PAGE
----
Greek philosopher Heraclitus said, “Everything changes and nothing remains still.” He definitely could have been talking about technology with that statement. Consider that businesses used paper and manual processes before computers were introduced in the 1960s. Businesses adopted mainframe computers in the 1970s and we witnessed the birth of the personal computer (or microcomputer) in the 1980s. We’ve seen operating systems change from Unix to Windows and databases from proprietary platforms to SQL. And we’re currently in the transition from the desktop to the cloud. Yes, technology changes and it changes dramatically about every ten years. Consider how the Internet changed business needs and how cell phones and mobility continue to change the needs of our businesses today.
If you purchased your business software more than ten years ago it is very likely that you are on older technology. The advantage is that older technology is much more stable and likely has a lot more features. The downside to older technology is that it can become costlier to maintain and more difficult to integrate with some of the newer technologies available on the market today.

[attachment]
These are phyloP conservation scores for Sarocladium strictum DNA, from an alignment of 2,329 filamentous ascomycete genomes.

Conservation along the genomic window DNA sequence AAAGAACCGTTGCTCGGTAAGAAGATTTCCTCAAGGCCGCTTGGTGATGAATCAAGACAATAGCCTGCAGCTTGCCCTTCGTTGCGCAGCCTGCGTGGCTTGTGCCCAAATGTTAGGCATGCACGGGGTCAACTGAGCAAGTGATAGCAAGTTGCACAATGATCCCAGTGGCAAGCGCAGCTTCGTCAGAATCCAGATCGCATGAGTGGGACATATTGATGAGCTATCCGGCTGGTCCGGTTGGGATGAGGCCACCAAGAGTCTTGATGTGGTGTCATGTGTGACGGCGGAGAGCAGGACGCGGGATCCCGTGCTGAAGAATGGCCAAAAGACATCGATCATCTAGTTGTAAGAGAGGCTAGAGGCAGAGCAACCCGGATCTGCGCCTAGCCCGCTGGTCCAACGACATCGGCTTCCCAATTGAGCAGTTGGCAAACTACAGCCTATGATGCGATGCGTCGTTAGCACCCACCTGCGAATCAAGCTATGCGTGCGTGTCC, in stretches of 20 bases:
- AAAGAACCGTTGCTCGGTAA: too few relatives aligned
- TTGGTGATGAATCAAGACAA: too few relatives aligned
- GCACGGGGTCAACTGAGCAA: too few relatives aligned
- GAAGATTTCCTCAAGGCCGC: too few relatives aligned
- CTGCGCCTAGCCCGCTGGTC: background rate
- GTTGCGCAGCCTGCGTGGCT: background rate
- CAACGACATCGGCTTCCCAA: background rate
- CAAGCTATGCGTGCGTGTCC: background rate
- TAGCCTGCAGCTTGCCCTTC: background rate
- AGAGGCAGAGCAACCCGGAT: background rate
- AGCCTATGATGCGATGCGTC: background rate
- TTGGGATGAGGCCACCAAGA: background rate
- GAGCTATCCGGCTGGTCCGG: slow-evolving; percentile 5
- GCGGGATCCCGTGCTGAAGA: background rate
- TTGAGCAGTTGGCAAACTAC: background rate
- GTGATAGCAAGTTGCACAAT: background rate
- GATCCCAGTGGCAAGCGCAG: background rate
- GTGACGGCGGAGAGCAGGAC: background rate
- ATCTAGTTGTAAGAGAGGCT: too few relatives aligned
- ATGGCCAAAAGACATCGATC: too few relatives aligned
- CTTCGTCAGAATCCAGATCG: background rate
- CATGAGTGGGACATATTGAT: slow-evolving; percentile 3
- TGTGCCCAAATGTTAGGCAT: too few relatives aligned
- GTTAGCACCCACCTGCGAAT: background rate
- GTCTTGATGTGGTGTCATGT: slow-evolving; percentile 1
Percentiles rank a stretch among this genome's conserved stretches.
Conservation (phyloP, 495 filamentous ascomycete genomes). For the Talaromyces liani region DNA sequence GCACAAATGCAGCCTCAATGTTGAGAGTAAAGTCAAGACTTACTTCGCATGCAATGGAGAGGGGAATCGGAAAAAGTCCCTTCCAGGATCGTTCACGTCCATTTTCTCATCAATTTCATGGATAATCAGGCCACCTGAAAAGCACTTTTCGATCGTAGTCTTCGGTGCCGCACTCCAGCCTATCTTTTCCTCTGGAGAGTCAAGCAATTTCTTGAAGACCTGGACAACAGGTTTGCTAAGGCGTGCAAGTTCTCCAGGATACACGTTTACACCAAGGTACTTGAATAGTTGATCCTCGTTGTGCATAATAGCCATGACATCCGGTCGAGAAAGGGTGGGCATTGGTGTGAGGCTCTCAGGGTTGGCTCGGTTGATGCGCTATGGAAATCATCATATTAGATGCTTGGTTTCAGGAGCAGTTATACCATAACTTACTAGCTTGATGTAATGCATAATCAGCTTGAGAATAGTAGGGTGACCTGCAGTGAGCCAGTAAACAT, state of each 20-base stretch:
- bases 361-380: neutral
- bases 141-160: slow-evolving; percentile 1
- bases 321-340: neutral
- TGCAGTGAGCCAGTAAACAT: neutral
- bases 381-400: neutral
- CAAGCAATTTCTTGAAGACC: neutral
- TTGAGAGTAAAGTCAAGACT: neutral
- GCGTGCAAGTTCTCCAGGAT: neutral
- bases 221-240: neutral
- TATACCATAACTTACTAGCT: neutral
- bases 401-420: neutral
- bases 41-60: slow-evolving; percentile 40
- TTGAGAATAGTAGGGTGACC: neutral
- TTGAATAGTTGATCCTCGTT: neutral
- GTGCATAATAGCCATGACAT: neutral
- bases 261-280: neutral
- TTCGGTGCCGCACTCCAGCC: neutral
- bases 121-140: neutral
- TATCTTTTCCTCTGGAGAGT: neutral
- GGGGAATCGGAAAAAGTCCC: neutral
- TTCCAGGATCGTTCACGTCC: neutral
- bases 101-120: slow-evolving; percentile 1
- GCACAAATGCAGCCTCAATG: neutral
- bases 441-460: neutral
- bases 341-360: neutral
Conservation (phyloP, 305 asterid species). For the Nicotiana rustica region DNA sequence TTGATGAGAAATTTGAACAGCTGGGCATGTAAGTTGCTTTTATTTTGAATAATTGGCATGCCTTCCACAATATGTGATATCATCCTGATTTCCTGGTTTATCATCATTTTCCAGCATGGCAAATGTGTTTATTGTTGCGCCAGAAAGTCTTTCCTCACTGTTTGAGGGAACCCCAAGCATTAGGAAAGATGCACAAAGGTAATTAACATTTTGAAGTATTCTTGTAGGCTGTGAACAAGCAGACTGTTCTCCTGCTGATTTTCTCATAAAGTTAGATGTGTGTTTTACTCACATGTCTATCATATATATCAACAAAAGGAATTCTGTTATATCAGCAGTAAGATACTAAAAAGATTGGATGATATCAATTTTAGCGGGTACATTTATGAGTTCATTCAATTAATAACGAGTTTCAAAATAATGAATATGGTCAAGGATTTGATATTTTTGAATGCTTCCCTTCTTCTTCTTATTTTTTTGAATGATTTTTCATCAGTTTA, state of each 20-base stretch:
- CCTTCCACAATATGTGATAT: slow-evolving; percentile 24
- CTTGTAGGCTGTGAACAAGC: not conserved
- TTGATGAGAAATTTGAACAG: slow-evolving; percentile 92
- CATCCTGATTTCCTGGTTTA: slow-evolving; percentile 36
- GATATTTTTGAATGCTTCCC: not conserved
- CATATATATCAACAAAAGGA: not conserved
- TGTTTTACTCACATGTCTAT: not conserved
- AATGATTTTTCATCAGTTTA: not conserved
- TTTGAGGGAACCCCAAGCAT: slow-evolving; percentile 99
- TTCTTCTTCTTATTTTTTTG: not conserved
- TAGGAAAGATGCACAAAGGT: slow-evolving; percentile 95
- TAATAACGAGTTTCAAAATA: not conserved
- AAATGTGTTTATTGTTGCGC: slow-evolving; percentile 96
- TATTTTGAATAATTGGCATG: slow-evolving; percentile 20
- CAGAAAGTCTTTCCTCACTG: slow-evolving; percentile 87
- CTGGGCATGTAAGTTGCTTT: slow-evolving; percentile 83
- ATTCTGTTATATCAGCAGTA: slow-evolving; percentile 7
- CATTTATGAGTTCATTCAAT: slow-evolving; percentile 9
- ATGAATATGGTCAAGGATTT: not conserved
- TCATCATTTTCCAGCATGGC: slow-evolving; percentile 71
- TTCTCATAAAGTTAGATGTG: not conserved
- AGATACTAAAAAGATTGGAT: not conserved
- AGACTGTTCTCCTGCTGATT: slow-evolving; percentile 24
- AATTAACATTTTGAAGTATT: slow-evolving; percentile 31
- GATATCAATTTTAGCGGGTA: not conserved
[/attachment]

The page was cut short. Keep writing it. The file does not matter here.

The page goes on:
In a worst-case scenario – you could be using software that runs on unsupported technology that can, and eventually will, cease to function properly. This can pose serious risk to your business if you are unable to access historical data for analysis or compliance or if you cannot conduct business if your system goes down and no one knows how to fix the problem. Some very old applications are also reliant on specific hardware platforms that may be discontinued. Consider some of the popular applications used in the 1980s and 1990s that ran exclusively on the HP3000 platform which HP discontinued a few years ago. Granted, another company stepped up to continue making parts for the hardware platform but do you really want to run your business on a platform that is one step away from becoming extinct?